Floating solar, also known as floatovoltaics, involves placing solar panels on a buoyant structure that rests on bodies of water such as lakes or reservoirs. These installations utilize anti-rust materials and employ buoyant polyethylene. Floating solar has gained some industry traction since the first plants were installed in the late 2000s, particularly in countries like China, Japan, and the U.K. To better understand the growing interest, in today’s blog we are going to take a look at the energy solution that is floating photovoltaics (FPV).
One of the unique aspects of FPV is that the water on which they float acts as a cooling mechanism to help increase the panels’ effectiveness at harvesting energy from the sun. FPV systems have also been installed in areas to help conserve irrigation resources, since the panels, which are either anchored to the shore, adjacent structures or to the bottom of a reservoir or lake, limit evaporation just above the surface of the waterbody. The flip side of this means that larger FPV plants tend to impair the biological systems below the surface or lead to water eutrophication, which is characterized by excessive plant and algal growth, if deployed in living systems like rivers, lagoons or bays.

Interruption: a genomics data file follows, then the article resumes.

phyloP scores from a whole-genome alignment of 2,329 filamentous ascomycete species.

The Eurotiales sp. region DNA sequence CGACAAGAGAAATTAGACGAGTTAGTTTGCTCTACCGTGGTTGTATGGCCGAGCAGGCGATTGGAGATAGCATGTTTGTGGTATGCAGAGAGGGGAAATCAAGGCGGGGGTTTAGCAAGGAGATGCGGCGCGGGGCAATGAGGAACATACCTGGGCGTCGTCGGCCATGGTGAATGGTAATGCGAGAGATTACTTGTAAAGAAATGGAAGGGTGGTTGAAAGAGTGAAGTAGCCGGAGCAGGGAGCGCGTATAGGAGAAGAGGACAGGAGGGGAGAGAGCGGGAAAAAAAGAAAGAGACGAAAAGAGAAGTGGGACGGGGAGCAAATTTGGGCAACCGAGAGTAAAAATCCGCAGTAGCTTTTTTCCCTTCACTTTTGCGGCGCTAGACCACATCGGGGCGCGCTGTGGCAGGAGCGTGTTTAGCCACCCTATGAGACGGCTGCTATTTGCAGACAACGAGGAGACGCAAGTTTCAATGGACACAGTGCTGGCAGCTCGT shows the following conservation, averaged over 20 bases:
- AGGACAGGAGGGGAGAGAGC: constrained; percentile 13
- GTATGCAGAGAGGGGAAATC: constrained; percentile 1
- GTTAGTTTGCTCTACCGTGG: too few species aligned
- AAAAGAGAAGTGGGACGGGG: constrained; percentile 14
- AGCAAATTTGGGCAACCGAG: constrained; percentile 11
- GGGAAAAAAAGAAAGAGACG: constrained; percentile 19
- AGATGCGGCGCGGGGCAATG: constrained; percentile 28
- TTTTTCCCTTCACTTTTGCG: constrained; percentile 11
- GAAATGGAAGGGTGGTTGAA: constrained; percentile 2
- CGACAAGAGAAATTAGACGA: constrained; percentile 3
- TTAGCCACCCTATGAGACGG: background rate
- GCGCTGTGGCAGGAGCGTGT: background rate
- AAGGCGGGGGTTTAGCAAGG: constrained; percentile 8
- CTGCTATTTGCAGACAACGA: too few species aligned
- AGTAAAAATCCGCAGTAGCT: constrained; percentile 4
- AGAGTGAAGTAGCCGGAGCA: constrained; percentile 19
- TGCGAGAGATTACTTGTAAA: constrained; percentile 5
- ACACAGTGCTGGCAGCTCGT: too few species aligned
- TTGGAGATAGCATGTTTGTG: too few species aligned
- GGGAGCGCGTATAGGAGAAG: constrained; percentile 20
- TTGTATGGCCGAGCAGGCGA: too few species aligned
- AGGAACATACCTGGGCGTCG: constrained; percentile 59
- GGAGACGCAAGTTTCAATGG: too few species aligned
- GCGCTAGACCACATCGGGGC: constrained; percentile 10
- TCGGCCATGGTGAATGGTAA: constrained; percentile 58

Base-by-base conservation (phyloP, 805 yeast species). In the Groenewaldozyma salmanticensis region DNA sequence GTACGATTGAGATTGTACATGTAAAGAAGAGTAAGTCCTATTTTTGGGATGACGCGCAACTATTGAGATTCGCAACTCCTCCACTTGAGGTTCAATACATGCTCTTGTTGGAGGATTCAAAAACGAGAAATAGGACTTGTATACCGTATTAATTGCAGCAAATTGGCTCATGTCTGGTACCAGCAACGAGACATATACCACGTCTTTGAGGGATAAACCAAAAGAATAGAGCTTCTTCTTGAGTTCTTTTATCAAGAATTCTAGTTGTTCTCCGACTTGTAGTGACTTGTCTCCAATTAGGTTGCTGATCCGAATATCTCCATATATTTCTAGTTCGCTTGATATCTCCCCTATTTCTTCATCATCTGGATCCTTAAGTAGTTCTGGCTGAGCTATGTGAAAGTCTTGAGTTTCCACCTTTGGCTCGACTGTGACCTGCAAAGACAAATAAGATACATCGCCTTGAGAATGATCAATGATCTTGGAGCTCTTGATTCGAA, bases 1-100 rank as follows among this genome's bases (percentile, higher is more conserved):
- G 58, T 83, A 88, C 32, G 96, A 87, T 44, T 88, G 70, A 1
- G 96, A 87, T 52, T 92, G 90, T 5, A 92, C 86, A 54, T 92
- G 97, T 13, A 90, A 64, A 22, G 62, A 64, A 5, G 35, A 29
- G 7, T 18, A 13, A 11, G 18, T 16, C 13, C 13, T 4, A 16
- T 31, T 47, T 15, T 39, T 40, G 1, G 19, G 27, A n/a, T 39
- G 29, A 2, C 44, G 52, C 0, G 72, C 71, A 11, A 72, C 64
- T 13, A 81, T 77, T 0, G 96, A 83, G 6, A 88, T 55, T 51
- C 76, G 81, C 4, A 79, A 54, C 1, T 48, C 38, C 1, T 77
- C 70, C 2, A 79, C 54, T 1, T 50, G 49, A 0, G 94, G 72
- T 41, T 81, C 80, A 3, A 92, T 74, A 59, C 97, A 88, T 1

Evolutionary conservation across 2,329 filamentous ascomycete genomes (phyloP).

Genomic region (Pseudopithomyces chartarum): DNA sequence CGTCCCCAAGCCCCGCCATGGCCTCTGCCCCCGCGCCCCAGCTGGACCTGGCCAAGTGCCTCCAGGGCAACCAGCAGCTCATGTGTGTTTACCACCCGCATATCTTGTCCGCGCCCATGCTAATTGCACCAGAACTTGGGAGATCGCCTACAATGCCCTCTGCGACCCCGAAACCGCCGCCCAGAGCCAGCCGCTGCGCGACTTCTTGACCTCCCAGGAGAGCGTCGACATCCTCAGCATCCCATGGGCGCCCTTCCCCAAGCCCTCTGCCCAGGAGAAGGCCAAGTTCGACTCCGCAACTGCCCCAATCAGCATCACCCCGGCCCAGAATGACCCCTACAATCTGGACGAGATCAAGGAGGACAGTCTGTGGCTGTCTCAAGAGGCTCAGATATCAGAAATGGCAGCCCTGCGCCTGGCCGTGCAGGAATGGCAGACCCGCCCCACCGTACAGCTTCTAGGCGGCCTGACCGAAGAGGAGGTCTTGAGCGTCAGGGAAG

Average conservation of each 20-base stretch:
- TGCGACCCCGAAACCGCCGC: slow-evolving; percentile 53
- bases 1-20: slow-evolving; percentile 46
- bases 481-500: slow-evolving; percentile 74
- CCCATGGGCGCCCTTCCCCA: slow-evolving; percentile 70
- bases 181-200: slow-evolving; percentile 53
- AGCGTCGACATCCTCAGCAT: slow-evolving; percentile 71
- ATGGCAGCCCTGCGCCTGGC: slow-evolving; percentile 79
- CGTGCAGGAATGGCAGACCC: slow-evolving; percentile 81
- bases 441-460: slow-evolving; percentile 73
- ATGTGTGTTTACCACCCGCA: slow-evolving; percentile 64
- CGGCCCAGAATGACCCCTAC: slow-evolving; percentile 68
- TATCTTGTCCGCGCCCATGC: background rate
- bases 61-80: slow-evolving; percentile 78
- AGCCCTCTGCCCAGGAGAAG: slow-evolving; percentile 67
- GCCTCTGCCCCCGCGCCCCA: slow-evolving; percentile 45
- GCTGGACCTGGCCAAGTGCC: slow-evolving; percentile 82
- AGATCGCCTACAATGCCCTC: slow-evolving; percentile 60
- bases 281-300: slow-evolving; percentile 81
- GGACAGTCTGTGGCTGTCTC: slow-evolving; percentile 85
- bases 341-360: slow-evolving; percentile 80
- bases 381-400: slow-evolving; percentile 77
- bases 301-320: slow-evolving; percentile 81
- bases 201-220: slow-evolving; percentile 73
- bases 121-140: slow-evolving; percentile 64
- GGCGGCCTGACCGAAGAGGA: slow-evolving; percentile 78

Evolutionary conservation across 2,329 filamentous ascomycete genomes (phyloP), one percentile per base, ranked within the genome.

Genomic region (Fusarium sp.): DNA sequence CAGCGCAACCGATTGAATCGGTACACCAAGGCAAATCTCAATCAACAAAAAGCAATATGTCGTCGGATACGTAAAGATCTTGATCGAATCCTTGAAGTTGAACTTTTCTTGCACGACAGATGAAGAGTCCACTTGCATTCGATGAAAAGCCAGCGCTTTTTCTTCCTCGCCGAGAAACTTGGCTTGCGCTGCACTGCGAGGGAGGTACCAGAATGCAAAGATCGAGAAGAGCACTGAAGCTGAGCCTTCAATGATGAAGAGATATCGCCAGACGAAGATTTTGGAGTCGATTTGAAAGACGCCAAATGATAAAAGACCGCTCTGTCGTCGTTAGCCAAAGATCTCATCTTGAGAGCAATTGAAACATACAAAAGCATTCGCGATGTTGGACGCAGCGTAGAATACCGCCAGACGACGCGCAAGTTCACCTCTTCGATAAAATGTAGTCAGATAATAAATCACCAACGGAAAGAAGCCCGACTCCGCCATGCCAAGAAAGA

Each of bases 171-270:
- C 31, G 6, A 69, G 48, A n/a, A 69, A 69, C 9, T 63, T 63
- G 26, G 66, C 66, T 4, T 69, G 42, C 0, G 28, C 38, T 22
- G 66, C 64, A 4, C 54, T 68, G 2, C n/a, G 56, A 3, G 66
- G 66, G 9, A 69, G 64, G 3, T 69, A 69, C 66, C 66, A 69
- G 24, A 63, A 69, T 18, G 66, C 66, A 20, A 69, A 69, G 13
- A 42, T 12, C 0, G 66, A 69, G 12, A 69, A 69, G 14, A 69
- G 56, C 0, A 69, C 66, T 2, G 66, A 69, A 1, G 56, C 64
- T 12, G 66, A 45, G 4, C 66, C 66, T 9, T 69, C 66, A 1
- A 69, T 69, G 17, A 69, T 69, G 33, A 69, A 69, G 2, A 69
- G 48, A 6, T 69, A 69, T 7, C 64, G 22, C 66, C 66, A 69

Such ecological restrictions have helped prompt research into options for solar collection at sea. One study carried out at the Australian National University was based on a 40-year dataset. It found that bodies of water within 5–12 degrees of latitude of the equator, such as the Indonesian archipelago and the Gulf of Guinea, meet specific criteria for the economic deployment of FPVs, since these regions have “low potential for wind generation, high population density, rapid growth in both population and energy consumption, and intact ecosystems that should not be cleared for solar farms”.
One reason the scope for developing offshore solar is so limited is that waves on most of the world’s oceans can reach over 10 meters at times. Wind speeds are also prone to exceed 20 meters per second at times. This means that the engineering defenses for floating solar panels at sea are more expensive than land-based alternatives, rendering their implementation economically non-viable when compared to wind or onshore solar. However, the same Australian study also found that the estimated annual energy potential in regions with waves below 4 meters and winds under 15 meters per second (which might include protected areas such as in the northern Adriatic Sea) is enough to service the power needs of 11 billion people.
The higher costs of floating solar is also linked to the specialized equipment and installation knowledge required. And since several studies have demonstrated the negative effect that panel shading can have on coral reefs and seagrass, pit lakes from open-cut mining or former gravel pits are being increasingly used for FPV deployment. Germany, for example, recently connected a FPV plant on a converted gravel pit near Renchen in Baden. In the future, similarly repurposed water bodies that are not in competition with land for agriculture or other areas used for recreation are likely to be the ‘waterbed’ for floating solar’s global development.
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